I’m as guilty as anybody else for continually re-hashing the aftermath of the Latin pop explosion, but there was something about that moment that transcends the understandable “that wasn’t Latin music anyway” argument. This time I was asked to frame the debate using 9-11 as a kind of symbolic end of the optimism many of us had about celebrating and cementing the importance of Latino culture in the U.S. as a whole. (As well as kind of subtly addressing the xenophobia that followed the attacks as a crucial component to the quashing of this cultural moment.)
The optimistic me would say that even though Ricky and the Latin popsters were making a synthetic music meant for mass commercial consumption, there was a good chance that the real “we” were going to eventually break through given this bubbly space. But there were complications: Besides the militarization of the border mentality, there were also some short-sighted disqualifiers from the “free” marketplace. Bilingualism has been deemed unmarketable primarily because most marketers are incapable of being bilingual. Latinos are not seen as a powerful consumer force because the only way to intelligibly (which is not so intelligent) market to them is through clunky demographic strategies and for the most part being resigned to monolingual (Spanish-only) stereotyping.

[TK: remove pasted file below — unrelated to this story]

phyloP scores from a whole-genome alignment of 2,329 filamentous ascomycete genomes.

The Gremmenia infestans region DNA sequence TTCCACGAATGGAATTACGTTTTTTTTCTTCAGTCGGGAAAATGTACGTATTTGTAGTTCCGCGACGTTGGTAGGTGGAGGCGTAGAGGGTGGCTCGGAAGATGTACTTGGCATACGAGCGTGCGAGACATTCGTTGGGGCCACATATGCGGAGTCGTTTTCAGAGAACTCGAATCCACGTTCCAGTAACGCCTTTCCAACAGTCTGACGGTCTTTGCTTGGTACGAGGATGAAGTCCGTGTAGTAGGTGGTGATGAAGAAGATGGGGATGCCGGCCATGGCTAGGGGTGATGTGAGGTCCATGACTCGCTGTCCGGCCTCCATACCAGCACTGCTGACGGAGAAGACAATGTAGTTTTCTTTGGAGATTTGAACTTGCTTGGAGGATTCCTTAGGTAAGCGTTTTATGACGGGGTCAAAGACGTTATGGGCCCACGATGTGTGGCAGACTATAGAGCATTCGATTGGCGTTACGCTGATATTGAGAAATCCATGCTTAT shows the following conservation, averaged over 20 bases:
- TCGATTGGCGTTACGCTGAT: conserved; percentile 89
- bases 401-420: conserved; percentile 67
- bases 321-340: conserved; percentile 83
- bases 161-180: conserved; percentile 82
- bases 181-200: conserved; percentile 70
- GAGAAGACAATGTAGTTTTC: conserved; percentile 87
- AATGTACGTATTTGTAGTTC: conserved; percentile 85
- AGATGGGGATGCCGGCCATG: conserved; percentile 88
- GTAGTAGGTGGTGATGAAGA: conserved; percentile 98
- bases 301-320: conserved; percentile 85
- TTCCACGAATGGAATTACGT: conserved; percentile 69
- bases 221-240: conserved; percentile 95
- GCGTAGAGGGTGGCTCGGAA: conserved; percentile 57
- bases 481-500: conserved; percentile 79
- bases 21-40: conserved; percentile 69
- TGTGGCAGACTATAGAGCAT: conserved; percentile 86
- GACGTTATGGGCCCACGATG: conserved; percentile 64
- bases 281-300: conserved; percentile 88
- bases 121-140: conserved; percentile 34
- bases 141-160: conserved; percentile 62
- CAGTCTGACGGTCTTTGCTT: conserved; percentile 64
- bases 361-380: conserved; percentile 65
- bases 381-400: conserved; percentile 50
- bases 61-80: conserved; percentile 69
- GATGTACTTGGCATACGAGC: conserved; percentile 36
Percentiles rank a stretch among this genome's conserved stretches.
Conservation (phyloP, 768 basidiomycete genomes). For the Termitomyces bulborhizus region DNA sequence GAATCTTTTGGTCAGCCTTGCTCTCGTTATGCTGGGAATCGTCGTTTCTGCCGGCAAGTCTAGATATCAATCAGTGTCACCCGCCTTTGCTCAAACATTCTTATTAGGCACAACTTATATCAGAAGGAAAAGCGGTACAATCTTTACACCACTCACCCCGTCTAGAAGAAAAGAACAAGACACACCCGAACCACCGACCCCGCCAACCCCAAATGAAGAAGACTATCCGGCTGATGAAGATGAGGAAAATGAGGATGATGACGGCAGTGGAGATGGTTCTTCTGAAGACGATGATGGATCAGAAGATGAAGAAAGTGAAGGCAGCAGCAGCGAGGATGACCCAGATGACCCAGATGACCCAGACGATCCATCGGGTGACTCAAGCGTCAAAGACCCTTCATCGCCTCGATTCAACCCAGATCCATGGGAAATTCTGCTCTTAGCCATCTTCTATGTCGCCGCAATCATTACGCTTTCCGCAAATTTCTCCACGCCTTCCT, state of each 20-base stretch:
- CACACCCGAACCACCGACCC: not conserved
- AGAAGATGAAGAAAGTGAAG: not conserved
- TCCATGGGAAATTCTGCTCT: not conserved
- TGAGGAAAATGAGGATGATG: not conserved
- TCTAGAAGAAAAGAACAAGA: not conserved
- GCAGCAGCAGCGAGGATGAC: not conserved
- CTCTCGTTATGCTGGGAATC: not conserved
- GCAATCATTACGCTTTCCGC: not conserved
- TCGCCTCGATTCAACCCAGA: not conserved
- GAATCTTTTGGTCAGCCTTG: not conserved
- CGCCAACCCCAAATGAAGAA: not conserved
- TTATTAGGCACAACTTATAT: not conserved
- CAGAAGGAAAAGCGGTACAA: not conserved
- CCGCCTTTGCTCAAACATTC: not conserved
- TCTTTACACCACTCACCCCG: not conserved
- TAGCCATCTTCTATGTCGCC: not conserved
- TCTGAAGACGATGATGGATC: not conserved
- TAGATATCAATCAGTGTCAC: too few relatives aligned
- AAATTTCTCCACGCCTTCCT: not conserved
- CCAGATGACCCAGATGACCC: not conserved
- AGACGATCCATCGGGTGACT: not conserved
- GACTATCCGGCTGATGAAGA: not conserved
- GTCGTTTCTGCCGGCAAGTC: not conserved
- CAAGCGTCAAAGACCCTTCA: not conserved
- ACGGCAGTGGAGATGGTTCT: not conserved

Not that I’m going to shed a tear about large corporations’ ineptness in understanding how to most effectively profit from marketing to Latinos. In fact, I’m all too happy to continue to remain outside of the mainstream, since I can’t imagine feeling represented by the many roles Latinos get playing police and forensic investigators on network television, nor those thoughtful once-a-year CNN specials on of the advantages and potential pitfalls of assimilation. And I certainly don’t need anyone to tell me that the best I can hope for is to someday become the most interesting man in the world.
You can find my filtered “think piece” on The End of the Latin Boom here, and the Spanish-dominant version of my interview with Dominican warrior goddess Rita Indiana here. (Update: Local feature on Rita here and full English transcript of interview over at La Música.) Also, since I failed to shed enough light on Bobby Sanabria and his leadership role in New York’s Latin music community, here’s a fun piece in the Daily News about salsa dancing that spotlights him, and here is a story about a potential CBS boycott over the elimination of Latin jazz as a category in the Grammy Awards.